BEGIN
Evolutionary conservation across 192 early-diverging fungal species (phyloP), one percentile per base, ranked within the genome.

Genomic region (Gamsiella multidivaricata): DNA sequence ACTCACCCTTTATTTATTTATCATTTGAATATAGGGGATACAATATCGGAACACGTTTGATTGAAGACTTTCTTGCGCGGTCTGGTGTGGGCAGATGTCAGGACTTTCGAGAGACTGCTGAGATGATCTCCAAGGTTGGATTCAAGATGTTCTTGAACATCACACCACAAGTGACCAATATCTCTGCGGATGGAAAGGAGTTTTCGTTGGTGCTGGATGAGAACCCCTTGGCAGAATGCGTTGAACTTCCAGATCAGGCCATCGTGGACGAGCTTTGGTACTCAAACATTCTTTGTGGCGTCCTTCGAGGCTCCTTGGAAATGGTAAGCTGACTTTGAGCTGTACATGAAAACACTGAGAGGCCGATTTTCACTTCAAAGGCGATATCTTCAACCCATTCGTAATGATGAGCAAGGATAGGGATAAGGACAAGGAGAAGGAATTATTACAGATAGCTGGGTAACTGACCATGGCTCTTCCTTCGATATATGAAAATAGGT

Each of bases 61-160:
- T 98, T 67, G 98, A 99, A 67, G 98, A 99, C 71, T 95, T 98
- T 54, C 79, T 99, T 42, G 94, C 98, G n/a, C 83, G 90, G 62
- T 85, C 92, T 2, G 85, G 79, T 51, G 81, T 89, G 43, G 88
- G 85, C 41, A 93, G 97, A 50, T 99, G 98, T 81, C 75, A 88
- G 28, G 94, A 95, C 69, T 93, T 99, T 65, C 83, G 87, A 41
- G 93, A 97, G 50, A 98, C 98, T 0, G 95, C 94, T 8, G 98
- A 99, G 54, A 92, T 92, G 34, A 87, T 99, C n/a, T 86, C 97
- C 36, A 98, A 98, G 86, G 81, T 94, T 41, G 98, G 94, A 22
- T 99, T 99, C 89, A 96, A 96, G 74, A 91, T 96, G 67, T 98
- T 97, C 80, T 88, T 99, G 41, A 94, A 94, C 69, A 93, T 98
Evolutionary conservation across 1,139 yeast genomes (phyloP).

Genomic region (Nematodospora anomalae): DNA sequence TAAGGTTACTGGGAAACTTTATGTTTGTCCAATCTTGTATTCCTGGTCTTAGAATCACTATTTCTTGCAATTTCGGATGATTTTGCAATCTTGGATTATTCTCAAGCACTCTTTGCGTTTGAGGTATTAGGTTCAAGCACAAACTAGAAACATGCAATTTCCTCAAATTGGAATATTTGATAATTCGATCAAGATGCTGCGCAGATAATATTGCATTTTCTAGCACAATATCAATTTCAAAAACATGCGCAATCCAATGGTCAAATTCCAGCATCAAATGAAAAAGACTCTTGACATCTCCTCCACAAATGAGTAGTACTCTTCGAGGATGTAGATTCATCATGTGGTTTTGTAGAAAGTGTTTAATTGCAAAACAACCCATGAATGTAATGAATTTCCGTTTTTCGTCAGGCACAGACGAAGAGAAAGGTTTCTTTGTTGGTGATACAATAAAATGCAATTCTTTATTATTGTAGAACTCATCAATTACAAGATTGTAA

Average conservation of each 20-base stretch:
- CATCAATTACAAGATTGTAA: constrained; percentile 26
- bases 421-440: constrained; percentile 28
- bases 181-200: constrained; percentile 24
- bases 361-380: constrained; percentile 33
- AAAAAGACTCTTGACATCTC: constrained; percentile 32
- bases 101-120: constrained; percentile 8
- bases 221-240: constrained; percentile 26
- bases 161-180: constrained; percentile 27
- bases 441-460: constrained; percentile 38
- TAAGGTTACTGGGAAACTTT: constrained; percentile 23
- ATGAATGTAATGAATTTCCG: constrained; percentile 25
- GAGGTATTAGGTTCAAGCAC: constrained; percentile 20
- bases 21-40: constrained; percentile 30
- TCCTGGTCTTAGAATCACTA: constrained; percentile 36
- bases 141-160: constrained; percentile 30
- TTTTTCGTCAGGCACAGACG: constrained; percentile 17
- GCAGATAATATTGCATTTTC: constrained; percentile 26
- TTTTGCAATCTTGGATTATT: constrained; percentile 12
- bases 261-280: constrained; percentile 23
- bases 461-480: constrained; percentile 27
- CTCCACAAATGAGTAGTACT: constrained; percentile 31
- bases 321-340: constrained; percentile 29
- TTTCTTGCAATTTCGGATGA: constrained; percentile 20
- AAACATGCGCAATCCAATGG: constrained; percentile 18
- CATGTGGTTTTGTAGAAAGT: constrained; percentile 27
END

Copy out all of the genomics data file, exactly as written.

Evolutionary conservation across 192 early-diverging fungal species (phyloP), one percentile per base, ranked within the genome.

Genomic region (Gamsiella multidivaricata): DNA sequence ACTCACCCTTTATTTATTTATCATTTGAATATAGGGGATACAATATCGGAACACGTTTGATTGAAGACTTTCTTGCGCGGTCTGGTGTGGGCAGATGTCAGGACTTTCGAGAGACTGCTGAGATGATCTCCAAGGTTGGATTCAAGATGTTCTTGAACATCACACCACAAGTGACCAATATCTCTGCGGATGGAAAGGAGTTTTCGTTGGTGCTGGATGAGAACCCCTTGGCAGAATGCGTTGAACTTCCAGATCAGGCCATCGTGGACGAGCTTTGGTACTCAAACATTCTTTGTGGCGTCCTTCGAGGCTCCTTGGAAATGGTAAGCTGACTTTGAGCTGTACATGAAAACACTGAGAGGCCGATTTTCACTTCAAAGGCGATATCTTCAACCCATTCGTAATGATGAGCAAGGATAGGGATAAGGACAAGGAGAAGGAATTATTACAGATAGCTGGGTAACTGACCATGGCTCTTCCTTCGATATATGAAAATAGGT

Each of bases 61-160:
- T 98, T 67, G 98, A 99, A 67, G 98, A 99, C 71, T 95, T 98
- T 54, C 79, T 99, T 42, G 94, C 98, G n/a, C 83, G 90, G 62
- T 85, C 92, T 2, G 85, G 79, T 51, G 81, T 89, G 43, G 88
- G 85, C 41, A 93, G 97, A 50, T 99, G 98, T 81, C 75, A 88
- G 28, G 94, A 95, C 69, T 93, T 99, T 65, C 83, G 87, A 41
- G 93, A 97, G 50, A 98, C 98, T 0, G 95, C 94, T 8, G 98
- A 99, G 54, A 92, T 92, G 34, A 87, T 99, C n/a, T 86, C 97
- C 36, A 98, A 98, G 86, G 81, T 94, T 41, G 98, G 94, A 22
- T 99, T 99, C 89, A 96, A 96, G 74, A 91, T 96, G 67, T 98
- T 97, C 80, T 88, T 99, G 41, A 94, A 94, C 69, A 93, T 98
Evolutionary conservation across 1,139 yeast genomes (phyloP).

Genomic region (Nematodospora anomalae): DNA sequence TAAGGTTACTGGGAAACTTTATGTTTGTCCAATCTTGTATTCCTGGTCTTAGAATCACTATTTCTTGCAATTTCGGATGATTTTGCAATCTTGGATTATTCTCAAGCACTCTTTGCGTTTGAGGTATTAGGTTCAAGCACAAACTAGAAACATGCAATTTCCTCAAATTGGAATATTTGATAATTCGATCAAGATGCTGCGCAGATAATATTGCATTTTCTAGCACAATATCAATTTCAAAAACATGCGCAATCCAATGGTCAAATTCCAGCATCAAATGAAAAAGACTCTTGACATCTCCTCCACAAATGAGTAGTACTCTTCGAGGATGTAGATTCATCATGTGGTTTTGTAGAAAGTGTTTAATTGCAAAACAACCCATGAATGTAATGAATTTCCGTTTTTCGTCAGGCACAGACGAAGAGAAAGGTTTCTTTGTTGGTGATACAATAAAATGCAATTCTTTATTATTGTAGAACTCATCAATTACAAGATTGTAA

Average conservation of each 20-base stretch:
- CATCAATTACAAGATTGTAA: constrained; percentile 26
- bases 421-440: constrained; percentile 28
- bases 181-200: constrained; percentile 24
- bases 361-380: constrained; percentile 33
- AAAAAGACTCTTGACATCTC: constrained; percentile 32
- bases 101-120: constrained; percentile 8
- bases 221-240: constrained; percentile 26
- bases 161-180: constrained; percentile 27
- bases 441-460: constrained; percentile 38
- TAAGGTTACTGGGAAACTTT: constrained; percentile 23
- ATGAATGTAATGAATTTCCG: constrained; percentile 25
- GAGGTATTAGGTTCAAGCAC: constrained; percentile 20
- bases 21-40: constrained; percentile 30
- TCCTGGTCTTAGAATCACTA: constrained; percentile 36
- bases 141-160: constrained; percentile 30
- TTTTTCGTCAGGCACAGACG: constrained; percentile 17
- GCAGATAATATTGCATTTTC: constrained; percentile 26
- TTTTGCAATCTTGGATTATT: constrained; percentile 12
- bases 261-280: constrained; percentile 23
- bases 461-480: constrained; percentile 27
- CTCCACAAATGAGTAGTACT: constrained; percentile 31
- bases 321-340: constrained; percentile 29
- TTTCTTGCAATTTCGGATGA: constrained; percentile 20
- AAACATGCGCAATCCAATGG: constrained; percentile 18
- CATGTGGTTTTGTAGAAAGT: constrained; percentile 27